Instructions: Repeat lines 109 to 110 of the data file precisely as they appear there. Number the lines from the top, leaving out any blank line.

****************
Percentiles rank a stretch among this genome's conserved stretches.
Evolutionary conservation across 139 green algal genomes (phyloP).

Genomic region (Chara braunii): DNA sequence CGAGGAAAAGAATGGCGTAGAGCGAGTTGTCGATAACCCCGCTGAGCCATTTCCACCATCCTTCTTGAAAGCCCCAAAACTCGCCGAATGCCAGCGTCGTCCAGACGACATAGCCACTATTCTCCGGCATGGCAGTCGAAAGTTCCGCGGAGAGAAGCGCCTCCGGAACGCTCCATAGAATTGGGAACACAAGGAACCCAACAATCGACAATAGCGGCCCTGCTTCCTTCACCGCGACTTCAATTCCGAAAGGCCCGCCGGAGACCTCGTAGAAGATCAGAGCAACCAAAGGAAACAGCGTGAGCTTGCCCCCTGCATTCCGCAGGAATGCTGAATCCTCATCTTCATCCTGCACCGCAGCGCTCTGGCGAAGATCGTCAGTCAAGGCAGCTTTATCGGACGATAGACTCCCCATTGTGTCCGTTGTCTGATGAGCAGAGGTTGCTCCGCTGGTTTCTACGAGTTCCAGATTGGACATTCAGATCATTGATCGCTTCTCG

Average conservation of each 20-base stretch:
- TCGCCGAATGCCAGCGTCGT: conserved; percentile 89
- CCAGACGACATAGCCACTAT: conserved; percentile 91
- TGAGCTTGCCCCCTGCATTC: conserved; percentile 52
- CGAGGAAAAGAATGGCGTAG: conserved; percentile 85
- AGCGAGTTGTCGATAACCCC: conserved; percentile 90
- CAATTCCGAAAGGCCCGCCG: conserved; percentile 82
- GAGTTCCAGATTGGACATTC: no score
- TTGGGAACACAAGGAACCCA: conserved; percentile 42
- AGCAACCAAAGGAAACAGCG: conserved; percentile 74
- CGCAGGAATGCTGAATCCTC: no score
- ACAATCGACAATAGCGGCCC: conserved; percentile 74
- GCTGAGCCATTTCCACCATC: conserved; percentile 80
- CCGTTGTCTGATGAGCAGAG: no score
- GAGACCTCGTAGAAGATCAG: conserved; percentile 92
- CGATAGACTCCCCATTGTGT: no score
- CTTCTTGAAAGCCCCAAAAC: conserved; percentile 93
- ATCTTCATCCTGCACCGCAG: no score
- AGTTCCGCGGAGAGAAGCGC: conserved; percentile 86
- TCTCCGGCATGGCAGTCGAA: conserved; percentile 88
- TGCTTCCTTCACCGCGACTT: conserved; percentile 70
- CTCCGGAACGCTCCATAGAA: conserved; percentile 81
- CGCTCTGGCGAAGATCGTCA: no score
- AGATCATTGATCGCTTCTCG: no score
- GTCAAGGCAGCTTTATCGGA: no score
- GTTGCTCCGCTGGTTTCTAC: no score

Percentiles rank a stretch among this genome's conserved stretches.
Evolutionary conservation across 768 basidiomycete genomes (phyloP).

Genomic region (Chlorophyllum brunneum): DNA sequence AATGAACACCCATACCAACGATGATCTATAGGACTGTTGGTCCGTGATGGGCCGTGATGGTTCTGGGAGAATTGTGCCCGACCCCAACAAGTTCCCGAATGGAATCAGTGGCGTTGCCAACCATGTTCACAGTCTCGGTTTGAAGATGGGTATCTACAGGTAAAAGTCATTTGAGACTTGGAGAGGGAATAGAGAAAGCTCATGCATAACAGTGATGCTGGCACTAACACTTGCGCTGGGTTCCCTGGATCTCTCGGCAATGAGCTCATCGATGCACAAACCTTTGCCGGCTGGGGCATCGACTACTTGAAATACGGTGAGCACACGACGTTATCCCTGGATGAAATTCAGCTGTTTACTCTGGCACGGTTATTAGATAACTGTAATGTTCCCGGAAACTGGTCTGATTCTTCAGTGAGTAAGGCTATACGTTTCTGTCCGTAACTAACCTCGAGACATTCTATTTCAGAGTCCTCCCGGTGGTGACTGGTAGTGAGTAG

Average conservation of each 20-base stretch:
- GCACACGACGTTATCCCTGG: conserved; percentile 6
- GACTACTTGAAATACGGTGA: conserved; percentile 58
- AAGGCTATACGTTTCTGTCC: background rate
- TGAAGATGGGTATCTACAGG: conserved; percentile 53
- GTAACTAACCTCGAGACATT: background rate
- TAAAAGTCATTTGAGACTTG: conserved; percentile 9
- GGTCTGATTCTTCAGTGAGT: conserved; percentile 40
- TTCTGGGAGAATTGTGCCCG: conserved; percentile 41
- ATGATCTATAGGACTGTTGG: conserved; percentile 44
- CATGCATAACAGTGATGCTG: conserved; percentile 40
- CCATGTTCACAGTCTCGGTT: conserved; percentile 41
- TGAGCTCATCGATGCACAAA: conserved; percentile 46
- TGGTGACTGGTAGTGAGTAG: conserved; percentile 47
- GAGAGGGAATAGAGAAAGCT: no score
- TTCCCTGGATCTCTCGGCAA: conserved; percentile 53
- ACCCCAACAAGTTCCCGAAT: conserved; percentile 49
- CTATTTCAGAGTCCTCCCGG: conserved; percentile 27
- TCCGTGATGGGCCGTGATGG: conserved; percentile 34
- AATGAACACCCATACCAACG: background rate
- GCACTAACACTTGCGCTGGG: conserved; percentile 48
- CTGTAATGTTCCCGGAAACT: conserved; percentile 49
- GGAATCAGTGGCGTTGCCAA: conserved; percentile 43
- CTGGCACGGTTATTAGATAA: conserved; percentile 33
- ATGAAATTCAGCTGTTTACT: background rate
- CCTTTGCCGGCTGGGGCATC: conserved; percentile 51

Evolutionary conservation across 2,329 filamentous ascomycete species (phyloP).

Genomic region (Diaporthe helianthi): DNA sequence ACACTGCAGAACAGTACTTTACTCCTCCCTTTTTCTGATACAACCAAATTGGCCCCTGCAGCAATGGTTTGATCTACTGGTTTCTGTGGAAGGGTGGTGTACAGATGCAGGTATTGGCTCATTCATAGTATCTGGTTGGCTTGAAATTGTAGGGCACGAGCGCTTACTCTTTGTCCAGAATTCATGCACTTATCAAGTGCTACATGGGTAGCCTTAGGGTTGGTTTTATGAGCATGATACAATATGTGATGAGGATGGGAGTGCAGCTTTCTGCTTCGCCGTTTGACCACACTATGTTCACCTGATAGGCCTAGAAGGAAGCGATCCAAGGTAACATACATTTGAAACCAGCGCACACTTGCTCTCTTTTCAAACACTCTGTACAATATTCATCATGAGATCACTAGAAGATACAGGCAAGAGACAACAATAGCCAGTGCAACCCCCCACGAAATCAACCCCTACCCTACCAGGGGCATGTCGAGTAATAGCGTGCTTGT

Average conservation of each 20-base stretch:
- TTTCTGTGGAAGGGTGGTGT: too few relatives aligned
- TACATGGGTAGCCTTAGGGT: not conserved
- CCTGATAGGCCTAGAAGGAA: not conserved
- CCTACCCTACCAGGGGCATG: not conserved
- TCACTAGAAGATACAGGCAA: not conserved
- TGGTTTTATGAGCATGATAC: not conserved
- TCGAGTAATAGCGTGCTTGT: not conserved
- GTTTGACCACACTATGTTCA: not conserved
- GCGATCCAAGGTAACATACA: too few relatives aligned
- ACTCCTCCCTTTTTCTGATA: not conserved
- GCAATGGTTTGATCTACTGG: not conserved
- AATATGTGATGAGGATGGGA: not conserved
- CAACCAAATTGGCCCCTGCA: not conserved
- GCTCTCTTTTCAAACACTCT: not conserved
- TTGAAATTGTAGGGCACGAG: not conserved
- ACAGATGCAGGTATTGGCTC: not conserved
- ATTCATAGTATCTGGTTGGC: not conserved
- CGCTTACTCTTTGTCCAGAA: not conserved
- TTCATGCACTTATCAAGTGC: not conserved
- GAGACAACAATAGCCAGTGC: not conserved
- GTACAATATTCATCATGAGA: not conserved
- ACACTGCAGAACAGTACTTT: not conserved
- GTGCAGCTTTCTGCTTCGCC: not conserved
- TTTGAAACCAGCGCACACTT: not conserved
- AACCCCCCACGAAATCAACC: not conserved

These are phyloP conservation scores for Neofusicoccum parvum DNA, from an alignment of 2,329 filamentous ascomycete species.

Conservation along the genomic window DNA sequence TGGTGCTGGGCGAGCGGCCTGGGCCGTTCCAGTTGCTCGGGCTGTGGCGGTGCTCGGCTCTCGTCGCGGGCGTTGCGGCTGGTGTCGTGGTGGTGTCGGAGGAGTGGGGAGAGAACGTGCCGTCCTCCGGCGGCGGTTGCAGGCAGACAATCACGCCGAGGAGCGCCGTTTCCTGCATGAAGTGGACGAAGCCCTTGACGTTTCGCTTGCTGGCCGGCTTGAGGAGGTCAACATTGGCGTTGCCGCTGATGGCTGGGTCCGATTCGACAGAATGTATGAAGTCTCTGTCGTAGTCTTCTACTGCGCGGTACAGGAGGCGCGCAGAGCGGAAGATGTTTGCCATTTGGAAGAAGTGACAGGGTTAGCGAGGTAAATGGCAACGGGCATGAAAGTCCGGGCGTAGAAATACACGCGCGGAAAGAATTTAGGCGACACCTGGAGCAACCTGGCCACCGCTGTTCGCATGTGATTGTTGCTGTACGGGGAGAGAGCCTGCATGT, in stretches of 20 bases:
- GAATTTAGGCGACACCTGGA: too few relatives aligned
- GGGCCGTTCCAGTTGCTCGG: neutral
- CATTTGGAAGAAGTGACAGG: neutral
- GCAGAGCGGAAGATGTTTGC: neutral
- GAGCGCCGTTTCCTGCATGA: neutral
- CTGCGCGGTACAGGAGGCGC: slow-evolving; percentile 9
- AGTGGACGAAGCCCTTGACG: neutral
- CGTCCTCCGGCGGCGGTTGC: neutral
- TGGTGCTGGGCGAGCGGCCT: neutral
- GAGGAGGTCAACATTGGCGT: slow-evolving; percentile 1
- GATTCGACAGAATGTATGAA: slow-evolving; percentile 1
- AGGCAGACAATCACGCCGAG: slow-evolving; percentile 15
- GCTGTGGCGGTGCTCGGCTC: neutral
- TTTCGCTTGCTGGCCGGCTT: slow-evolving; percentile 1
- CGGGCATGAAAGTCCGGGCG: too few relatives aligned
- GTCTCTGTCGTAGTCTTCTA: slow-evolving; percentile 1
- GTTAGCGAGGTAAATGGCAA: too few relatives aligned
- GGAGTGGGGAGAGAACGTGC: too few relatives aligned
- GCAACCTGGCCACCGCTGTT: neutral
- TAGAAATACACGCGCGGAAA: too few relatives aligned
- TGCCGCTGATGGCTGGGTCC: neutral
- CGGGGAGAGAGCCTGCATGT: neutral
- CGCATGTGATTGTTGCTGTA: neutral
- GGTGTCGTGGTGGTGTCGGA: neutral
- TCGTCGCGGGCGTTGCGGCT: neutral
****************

- TGCCGCTGATGGCTGGGTCC: neutral
- CGGGGAGAGAGCCTGCATGT: neutral